The Earth (Sol 3) is the 3rd planet circling a large star called the Sun (Sol) at the centre of our planetary system (the “Solar system”) not unlike the way planetary systems circle a galaxy of individual stars in the expanse of space we call the Universe.
We learn in elementary school that the source of natural “light” renewed each day as our planet revolves is in fact the only source of all life for its inhabitants food chain, but moreover it is the primary source for the entire closed living system of our planet – “all energy on earth comes from the Sun”.
Sunlight is the source of most renewable energy power, either directly or indirectly. The sun can be harnessed to produce solar energy — electricity for heating, cooling, and lighting homes, offices, entertainment complexes, airports, and a variety of other industrial structures.
Heat from the sun also produces wind, whose energy is captured by wind turbines and turned into electricity capable of powering entire towns.
Hydroelectric power is a function of “the water cycle” (a byproduct of sun light) which produces streams, rivers, and waterfalls (following precipitation – water descends from the atmoshpere to the earth) that flow downhill (to the ocean from which the same water ascends through the action of the Sun), their tremendous power turning large turbines that convert the flow to electricity. Industrialised nations have already developed most of the world’s large hydroelectric resources, but small-scale technologies are being developed that will provide additional localized power in the future.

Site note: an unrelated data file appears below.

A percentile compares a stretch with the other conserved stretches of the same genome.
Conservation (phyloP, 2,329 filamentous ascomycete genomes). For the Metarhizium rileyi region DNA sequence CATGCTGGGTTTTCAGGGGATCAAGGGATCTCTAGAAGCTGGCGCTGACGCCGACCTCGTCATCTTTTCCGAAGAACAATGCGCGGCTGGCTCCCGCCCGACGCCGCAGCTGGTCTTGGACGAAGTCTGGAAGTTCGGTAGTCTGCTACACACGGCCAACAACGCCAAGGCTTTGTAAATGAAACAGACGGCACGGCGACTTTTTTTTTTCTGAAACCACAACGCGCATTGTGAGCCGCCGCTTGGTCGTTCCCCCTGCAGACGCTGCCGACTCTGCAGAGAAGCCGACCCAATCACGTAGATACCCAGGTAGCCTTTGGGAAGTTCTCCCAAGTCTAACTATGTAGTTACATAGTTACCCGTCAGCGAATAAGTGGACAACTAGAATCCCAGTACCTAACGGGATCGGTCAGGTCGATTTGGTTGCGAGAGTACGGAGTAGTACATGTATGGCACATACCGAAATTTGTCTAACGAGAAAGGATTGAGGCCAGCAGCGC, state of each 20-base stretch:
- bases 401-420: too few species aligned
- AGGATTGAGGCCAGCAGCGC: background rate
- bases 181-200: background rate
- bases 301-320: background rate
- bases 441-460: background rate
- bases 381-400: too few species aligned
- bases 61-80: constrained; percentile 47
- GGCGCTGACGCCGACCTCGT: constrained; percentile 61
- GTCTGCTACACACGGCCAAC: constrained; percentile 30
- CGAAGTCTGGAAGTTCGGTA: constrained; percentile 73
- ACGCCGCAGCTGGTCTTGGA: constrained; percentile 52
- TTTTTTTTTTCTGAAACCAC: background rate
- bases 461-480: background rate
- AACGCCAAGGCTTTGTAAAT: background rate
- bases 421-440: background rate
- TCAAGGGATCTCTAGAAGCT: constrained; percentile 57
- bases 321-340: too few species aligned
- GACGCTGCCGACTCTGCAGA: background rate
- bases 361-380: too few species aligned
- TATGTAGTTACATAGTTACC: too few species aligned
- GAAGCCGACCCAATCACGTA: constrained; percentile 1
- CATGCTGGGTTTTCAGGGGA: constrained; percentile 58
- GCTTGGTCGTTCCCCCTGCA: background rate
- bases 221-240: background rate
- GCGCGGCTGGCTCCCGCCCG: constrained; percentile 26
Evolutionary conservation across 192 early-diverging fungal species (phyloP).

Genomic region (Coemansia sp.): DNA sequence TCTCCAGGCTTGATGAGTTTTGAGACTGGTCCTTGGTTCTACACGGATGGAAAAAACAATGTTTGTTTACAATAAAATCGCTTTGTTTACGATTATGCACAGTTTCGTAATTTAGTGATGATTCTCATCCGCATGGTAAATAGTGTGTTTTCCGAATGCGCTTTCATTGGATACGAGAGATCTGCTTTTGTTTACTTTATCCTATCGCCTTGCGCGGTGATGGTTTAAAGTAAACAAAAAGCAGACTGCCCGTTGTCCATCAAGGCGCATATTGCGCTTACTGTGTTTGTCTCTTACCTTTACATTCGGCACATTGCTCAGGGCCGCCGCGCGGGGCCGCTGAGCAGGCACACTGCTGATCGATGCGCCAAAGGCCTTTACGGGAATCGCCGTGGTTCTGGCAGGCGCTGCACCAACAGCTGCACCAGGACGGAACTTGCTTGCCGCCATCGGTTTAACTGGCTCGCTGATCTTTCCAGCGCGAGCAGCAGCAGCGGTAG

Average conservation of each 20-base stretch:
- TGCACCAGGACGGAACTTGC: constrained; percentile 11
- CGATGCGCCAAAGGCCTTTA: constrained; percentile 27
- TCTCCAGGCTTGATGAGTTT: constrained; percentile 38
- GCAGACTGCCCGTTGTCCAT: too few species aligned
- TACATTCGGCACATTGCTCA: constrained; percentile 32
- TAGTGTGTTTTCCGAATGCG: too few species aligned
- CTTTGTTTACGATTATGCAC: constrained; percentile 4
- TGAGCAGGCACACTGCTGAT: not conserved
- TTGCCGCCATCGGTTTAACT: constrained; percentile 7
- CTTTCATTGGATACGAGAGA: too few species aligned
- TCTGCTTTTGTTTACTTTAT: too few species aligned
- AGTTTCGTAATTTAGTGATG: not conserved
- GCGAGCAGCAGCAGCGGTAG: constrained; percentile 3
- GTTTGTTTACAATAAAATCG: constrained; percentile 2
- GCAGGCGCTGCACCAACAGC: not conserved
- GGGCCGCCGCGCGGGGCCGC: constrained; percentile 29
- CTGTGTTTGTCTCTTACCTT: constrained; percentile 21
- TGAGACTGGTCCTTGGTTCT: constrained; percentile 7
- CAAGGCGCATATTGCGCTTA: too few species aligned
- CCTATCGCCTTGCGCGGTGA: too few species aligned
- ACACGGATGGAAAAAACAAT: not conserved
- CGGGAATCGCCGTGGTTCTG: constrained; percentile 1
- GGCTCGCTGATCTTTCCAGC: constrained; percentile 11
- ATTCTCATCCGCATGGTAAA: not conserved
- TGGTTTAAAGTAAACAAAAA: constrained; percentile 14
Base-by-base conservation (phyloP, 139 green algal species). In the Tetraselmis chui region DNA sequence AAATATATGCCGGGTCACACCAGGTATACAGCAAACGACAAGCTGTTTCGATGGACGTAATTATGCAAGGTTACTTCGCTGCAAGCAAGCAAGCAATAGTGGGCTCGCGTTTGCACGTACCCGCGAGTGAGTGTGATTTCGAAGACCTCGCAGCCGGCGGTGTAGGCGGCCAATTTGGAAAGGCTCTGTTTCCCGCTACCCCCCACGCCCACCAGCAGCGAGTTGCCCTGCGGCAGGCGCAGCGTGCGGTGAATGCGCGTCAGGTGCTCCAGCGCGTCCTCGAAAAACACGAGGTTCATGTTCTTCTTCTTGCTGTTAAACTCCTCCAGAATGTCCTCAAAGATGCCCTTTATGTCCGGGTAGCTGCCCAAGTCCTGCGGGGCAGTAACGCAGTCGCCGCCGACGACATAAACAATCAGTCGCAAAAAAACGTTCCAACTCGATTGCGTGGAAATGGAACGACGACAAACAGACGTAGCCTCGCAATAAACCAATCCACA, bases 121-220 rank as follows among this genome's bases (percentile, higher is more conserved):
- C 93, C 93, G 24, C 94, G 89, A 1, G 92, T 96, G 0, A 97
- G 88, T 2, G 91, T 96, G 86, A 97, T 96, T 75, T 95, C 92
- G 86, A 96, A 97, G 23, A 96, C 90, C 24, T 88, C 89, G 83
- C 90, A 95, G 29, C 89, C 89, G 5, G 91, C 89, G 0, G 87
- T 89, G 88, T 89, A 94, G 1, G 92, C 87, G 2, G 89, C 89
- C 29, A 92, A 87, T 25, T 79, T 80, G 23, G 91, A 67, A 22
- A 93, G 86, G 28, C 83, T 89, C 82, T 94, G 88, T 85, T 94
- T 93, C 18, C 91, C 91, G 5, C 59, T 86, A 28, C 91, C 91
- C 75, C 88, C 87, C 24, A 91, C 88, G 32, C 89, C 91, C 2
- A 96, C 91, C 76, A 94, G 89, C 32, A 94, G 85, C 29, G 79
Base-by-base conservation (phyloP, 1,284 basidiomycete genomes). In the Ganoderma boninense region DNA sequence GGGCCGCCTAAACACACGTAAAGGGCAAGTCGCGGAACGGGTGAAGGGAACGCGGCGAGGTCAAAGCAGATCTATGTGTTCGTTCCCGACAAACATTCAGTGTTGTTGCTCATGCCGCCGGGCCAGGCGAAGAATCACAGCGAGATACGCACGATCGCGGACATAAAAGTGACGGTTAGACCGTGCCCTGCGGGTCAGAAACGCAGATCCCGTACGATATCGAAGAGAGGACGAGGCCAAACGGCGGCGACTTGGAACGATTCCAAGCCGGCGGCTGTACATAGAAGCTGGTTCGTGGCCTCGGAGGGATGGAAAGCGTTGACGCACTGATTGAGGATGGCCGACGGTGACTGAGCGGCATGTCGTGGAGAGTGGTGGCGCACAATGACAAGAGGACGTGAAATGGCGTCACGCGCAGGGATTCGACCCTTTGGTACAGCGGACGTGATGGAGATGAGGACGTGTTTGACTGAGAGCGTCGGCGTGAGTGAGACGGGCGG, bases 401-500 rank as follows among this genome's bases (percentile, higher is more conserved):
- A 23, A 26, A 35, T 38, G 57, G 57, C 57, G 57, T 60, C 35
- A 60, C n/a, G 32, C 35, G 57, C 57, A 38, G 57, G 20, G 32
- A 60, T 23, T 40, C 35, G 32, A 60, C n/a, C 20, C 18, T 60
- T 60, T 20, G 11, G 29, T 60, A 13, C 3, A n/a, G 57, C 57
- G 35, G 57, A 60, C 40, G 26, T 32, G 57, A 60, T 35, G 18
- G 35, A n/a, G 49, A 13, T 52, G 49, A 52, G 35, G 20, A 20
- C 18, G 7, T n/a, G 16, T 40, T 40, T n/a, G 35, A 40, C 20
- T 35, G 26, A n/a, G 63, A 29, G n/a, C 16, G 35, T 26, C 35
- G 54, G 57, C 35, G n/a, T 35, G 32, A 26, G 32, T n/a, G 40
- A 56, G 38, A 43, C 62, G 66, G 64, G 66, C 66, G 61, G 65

Organic plant matter, known as biomass, can be burned, gasified, fermented, or otherwise processed to produce electricity, heat and biofuels for transportation. Bioenergy is another term for energy that is produced from biomass for any of these purposes.
Geothermal energy taps the Earth’s internal heat (renewable energy of it’s mantle & core generated by the natural breakdown of radioactive materials like uranium and thorium) in the form of steam for a variety of uses, including electric power production, and the heating and cooling of buildings. Some new systems are in development for harvesting even more power by injecting water back into underground heat sources to produce more steam.
Ocean energy can also be used to produce electricity. In addition to tidal energy, energy can be produced by the action of ocean waves, which are driven by both the tides and the winds. Because of their link to winds and surface heating processes, ocean currents are considered as indirect sources of solar energy.
Source: Council on Renewable Energy edited by Chris Burrell.